I was told that a man fainted at our church last Sunday. He was taken to a nearby hospital. I asked what happened and the first comment suggested that there might have been some issue with his medications.

  • First, let’s call them what they are – his DRUGS, not medications.
  • Second, let’s all realize that we’re being drugged at an alarming rate. Too many of us are taking too many drugs, and I suspect a majority of them are unnecessary and harmful – especially when combined.

I tell this story too often. Here it is again.

In pharmacy school, we were taught that a person taking three different drugs has about an 80% risk of drug interaction. That risk increased to 100% when the number of drugs increased to five. Today, the average person consumes approximately 10 different drugs every day. If that’s the average, and some people take none,  there are again too many people taking huge quantities of drugs.

Too many drugs are bad for those who consume them. Worse, yet, they are bad for those of us who don’t take them.

Why? Once swallowed, a drug does not just disappear. It, or some of its metabolic by-products, will be excreted and end up in our common water supply. When a woman swallows a birth control pill, or someone (even your pet cat) takes an antidepressant, they unintentionally contaminate the rest of us when they use the toilet. Drugs and metabolites don’t always “break down” as we’d like to believe. They can remain active for years, while more is being added with each flush. Not only do we drink the contaminated water, but we feed our animals. The contaminants can then move through our food supply.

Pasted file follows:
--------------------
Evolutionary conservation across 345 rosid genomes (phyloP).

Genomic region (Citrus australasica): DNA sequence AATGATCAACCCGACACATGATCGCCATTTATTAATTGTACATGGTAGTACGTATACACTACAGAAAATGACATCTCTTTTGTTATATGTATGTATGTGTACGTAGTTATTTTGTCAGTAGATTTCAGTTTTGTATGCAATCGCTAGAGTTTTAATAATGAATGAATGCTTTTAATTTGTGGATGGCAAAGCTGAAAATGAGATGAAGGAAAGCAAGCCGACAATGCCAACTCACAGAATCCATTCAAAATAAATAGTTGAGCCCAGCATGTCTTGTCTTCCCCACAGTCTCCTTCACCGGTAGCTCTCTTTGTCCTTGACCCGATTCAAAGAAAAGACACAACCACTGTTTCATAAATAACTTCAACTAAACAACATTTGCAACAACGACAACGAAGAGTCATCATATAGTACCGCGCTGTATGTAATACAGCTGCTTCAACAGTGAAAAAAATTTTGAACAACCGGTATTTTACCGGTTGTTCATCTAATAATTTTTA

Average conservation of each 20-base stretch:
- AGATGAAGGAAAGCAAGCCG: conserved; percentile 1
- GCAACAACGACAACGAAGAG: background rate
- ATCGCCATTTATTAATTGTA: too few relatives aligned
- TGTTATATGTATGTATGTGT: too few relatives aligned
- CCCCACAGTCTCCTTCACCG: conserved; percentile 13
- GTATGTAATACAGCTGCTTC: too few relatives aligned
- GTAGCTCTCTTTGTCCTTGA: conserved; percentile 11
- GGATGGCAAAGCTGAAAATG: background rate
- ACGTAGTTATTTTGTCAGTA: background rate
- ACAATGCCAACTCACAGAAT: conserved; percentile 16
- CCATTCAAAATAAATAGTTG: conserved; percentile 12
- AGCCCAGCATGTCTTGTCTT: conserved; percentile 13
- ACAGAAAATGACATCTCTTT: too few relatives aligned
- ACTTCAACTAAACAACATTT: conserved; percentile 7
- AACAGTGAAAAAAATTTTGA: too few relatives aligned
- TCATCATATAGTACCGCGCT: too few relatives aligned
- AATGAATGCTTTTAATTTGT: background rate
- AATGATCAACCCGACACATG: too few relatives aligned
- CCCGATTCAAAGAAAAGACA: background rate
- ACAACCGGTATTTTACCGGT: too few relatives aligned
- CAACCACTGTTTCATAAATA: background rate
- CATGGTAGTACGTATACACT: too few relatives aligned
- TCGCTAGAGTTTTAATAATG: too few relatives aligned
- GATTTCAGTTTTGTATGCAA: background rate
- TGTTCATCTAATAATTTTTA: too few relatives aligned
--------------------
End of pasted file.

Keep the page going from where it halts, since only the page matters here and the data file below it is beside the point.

These aren’t just hair-brained ideas or science fiction. The evidence is growing and the government is even beginning to enforce tighter drinking water standards. This only means the regulators are still working on the problem – not that it is less important because the implementation is years away.

There two basic approaches to cleaner water; filtration is obvious and it will cost all of us. Those filters aren’t free. The other is for everyone to STOP using so darn many many drugs. This would cost the drug makers some of their profits, but we’d be spending less. Which would you prefer?